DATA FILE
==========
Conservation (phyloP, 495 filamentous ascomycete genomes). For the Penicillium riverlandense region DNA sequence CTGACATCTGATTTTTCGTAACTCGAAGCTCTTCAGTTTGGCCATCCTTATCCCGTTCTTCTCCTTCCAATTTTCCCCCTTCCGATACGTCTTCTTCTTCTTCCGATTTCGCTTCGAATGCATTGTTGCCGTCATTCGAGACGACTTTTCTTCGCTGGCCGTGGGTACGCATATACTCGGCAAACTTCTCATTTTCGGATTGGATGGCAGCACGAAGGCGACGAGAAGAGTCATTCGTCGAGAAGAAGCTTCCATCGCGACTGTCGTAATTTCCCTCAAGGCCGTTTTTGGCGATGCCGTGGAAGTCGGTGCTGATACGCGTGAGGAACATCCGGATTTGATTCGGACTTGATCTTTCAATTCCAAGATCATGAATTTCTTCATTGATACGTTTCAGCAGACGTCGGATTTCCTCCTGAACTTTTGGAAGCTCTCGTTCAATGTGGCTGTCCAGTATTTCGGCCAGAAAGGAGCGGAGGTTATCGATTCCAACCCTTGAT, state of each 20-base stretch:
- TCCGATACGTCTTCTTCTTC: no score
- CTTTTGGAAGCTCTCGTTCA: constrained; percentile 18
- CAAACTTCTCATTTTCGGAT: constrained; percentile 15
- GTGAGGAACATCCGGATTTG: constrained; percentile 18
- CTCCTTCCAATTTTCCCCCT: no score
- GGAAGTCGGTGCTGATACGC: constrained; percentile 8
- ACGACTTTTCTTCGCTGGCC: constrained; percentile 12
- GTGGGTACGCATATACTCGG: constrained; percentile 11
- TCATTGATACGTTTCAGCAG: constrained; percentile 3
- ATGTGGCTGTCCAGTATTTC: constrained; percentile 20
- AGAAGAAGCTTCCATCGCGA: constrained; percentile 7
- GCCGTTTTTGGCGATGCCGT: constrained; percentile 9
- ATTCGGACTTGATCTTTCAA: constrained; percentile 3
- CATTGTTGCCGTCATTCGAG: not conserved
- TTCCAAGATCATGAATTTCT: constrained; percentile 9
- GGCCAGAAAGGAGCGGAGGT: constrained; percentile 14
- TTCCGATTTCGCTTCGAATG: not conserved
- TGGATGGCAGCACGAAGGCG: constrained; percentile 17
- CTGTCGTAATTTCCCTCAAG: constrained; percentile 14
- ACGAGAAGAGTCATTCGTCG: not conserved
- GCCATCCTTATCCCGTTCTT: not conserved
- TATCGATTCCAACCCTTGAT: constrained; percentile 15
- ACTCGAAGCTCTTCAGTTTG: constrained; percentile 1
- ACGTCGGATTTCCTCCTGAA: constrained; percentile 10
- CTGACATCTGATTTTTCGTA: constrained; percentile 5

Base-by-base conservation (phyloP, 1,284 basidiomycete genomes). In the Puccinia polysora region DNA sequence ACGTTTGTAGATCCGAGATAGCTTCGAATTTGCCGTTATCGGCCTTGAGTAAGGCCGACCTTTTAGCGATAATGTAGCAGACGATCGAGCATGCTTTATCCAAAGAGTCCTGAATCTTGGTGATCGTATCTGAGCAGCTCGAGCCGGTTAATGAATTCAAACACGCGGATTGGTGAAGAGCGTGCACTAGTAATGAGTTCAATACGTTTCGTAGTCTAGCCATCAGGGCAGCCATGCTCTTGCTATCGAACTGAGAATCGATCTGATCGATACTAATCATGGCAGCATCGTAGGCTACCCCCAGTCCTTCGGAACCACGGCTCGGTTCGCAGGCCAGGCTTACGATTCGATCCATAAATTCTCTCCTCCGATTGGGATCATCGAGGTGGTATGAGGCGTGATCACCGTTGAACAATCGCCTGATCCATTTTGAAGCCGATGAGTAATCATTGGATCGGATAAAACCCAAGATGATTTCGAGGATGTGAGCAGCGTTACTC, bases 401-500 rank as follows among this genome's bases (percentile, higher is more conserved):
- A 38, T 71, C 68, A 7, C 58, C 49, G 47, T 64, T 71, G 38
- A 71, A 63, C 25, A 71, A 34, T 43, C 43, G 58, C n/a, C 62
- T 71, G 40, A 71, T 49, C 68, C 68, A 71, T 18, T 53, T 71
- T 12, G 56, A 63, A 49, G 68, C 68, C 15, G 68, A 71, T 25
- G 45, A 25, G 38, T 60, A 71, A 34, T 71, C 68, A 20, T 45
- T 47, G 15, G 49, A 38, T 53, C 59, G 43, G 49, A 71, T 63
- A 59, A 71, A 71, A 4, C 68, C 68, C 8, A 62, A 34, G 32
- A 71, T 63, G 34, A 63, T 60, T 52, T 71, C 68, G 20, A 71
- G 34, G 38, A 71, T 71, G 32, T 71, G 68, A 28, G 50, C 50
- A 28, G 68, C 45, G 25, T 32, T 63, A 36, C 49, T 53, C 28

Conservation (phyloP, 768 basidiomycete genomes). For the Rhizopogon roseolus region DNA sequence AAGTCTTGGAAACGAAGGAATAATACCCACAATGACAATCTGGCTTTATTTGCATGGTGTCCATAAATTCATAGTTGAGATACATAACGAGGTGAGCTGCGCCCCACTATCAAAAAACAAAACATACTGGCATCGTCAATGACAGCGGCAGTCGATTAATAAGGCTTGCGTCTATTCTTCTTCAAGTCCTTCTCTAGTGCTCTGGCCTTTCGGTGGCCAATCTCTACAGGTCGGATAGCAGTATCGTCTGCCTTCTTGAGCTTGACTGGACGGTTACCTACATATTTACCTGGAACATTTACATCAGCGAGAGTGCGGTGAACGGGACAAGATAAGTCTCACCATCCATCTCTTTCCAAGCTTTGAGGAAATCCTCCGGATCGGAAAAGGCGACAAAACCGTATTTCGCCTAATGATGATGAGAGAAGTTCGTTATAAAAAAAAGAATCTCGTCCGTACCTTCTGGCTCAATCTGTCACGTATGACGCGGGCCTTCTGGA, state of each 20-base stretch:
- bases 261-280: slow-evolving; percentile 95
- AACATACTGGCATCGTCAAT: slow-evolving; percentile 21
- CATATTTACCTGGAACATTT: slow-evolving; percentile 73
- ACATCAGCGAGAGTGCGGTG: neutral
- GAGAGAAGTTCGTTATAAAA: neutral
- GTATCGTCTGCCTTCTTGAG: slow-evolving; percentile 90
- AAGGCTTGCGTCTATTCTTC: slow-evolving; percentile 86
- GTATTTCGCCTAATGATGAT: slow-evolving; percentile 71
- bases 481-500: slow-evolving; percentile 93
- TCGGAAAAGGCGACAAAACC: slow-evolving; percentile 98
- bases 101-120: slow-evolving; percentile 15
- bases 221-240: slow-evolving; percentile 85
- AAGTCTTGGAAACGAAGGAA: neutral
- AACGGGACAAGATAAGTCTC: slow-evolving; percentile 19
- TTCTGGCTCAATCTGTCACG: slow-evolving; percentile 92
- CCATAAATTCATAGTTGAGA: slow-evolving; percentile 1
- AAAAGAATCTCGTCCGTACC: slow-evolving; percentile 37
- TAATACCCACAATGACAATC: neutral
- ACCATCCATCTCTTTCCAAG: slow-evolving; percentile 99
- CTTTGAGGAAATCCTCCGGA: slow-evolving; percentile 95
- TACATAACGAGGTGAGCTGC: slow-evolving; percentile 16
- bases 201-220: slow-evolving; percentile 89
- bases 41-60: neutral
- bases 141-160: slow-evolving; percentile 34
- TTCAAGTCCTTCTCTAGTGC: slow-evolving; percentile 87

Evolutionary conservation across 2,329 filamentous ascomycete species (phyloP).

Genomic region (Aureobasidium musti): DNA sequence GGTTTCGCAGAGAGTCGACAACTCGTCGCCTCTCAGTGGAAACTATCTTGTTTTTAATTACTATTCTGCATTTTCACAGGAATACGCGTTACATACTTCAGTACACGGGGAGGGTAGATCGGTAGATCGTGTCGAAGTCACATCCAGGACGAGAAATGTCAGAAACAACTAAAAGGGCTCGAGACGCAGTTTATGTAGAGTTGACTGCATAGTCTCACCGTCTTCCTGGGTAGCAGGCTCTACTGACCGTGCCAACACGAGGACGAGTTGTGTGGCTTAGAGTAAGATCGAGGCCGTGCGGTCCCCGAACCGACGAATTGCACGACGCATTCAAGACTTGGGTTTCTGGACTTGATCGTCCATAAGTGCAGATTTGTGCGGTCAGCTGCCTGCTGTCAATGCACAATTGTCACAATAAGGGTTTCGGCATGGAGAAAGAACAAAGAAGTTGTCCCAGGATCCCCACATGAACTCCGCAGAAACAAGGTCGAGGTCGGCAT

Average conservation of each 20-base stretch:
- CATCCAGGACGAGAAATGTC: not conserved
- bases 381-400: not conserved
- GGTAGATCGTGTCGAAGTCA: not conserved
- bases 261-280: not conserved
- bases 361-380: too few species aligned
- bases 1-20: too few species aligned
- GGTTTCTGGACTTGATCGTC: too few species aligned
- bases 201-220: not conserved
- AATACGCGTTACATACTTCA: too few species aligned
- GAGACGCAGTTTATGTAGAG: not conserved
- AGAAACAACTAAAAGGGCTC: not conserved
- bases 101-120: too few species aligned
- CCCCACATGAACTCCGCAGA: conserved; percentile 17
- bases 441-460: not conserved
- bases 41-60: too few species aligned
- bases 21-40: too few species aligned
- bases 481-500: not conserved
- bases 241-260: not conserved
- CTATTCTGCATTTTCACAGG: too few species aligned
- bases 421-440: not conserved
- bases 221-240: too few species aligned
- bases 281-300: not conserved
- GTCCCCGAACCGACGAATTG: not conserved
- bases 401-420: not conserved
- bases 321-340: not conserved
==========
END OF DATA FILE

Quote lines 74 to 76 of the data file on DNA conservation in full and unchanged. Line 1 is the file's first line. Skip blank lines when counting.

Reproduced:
- bases 201-220: not conserved
- AATACGCGTTACATACTTCA: too few species aligned
- GAGACGCAGTTTATGTAGAG: not conserved